Ladies and gentlemen, I am a Kansan. Aside from a mild inferiority complex and an adoration of everything midwestern, this distinction usually only lends itself to one thing: I know my barbecue. I know all the rules: I know how smoked brisket ought to look; I know how ribs should fall off the bone; I know the merits of dry versus wet-age preparation; I know sauce; I know that serving barbecue with any bread other than plain old white is blasphemous.

Why point this out? Because knowing what I do also means that I know what is not barbecue. The charlatans and impostors are all visible to me from well over a mile away. So when a friend suggested recently that we dine at Red Hot & Blue for dinner one night, I was immediately dubious. And over the course of our evening, it broke almost every rule. The first was simply part of the restaurant's nature. Rule one: no chains. Multiple locations within the same city are fine; that's about serving to a greater demand. But national chains? No dice. But still, I said yes. I was really aching for ribs and didn't have the ability to drive to any of the out-of-the-way spots.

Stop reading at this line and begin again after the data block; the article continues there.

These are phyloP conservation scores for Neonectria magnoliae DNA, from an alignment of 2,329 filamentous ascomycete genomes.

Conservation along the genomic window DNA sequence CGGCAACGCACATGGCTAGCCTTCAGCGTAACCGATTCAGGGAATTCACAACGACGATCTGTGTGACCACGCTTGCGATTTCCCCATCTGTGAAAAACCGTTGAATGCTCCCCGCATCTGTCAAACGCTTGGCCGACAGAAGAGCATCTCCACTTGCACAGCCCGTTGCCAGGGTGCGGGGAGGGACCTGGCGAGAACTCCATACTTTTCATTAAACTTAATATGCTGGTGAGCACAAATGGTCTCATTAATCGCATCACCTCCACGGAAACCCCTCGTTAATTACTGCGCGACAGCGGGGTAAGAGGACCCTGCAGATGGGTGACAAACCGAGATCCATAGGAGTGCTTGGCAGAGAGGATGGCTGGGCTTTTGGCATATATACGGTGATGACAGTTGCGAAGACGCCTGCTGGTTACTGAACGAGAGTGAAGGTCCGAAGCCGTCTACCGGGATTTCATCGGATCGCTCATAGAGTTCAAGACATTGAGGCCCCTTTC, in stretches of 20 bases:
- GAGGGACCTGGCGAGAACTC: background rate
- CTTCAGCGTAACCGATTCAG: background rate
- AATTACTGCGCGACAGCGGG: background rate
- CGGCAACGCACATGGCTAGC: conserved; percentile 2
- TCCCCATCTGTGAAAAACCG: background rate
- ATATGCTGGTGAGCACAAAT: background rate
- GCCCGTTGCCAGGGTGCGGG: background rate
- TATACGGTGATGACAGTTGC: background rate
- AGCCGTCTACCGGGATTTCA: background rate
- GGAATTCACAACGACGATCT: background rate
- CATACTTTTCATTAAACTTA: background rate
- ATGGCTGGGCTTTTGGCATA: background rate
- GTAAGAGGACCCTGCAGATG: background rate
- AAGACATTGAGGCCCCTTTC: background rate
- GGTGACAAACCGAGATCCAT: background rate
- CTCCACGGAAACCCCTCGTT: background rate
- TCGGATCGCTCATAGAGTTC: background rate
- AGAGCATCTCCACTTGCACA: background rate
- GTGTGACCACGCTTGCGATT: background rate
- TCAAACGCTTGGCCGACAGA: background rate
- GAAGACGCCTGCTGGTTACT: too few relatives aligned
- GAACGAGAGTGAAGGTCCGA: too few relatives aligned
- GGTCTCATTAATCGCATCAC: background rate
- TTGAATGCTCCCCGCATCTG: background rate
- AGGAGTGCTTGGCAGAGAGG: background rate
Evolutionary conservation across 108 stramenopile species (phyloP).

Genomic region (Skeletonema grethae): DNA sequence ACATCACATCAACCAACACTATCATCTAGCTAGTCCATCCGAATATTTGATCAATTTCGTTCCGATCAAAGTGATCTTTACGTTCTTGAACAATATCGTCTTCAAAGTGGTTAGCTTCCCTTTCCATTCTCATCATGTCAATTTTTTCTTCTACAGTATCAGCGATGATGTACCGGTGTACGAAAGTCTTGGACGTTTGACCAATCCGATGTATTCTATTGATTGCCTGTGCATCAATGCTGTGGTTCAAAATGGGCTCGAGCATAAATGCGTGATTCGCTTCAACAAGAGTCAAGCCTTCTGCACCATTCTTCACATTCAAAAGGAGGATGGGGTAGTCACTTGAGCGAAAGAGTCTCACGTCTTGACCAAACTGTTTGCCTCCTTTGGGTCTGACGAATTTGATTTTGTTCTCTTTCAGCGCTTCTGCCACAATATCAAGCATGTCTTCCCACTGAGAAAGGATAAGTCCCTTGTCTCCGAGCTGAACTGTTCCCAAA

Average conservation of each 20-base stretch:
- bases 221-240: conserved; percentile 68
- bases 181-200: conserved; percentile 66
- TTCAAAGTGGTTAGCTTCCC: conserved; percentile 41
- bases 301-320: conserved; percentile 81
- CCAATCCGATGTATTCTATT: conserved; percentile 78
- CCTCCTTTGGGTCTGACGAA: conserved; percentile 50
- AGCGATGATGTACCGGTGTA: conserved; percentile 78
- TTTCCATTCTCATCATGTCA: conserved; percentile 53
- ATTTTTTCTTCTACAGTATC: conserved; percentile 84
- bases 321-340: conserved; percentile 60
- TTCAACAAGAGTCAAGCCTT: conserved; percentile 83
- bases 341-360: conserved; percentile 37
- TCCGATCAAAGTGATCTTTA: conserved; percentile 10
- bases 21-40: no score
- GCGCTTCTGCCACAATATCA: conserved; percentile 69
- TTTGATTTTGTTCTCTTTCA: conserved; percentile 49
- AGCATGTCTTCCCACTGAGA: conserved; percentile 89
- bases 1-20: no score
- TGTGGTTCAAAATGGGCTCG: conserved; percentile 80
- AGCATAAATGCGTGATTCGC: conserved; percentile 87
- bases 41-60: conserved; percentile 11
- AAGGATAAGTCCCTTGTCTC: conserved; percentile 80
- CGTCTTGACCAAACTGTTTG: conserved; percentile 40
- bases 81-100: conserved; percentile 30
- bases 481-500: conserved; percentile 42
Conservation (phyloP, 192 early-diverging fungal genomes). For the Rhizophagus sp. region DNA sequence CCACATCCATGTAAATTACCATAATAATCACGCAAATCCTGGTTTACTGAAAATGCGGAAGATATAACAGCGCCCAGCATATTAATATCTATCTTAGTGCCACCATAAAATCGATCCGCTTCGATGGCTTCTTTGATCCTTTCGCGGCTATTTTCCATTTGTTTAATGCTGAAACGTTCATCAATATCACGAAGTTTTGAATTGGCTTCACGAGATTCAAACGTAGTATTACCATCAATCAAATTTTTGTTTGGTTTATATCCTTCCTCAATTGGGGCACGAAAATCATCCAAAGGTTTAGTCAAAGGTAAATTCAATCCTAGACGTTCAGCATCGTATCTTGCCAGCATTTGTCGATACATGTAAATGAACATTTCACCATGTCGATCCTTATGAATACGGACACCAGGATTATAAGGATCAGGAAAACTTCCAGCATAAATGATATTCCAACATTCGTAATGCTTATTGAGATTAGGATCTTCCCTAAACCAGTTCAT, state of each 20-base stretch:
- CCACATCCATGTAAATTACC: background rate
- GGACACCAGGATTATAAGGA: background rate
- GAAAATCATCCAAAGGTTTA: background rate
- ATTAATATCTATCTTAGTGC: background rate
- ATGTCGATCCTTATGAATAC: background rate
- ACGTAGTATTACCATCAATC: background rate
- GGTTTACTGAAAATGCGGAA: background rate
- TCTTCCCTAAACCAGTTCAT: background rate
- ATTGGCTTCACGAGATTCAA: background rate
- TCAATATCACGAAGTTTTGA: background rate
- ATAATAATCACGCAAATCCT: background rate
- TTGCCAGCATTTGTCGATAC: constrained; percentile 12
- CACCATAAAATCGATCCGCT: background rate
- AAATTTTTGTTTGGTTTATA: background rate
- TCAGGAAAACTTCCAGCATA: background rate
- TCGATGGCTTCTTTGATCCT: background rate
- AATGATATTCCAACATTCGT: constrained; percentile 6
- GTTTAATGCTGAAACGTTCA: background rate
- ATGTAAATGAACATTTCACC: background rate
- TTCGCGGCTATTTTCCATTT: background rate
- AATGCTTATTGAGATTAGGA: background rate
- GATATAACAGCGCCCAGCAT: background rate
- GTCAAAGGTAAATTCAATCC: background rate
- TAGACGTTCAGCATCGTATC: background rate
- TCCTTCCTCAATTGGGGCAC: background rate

When we arrived, the first thing I noticed was the decor. Gaudy colors, blues posters and the like were everywhere. Rule two: a real barbecue joint doesn't need to prove to anyone it's a barbecue joint because it is a barbecue joint. I know this probably seems like a very Zen-like way to look at things, but it's true. Had the Red Hot & Blue crew spent more time on their menu instead of finding the brightest colors of paint and the most "legit-looking" blues posters, things might have turned out much better.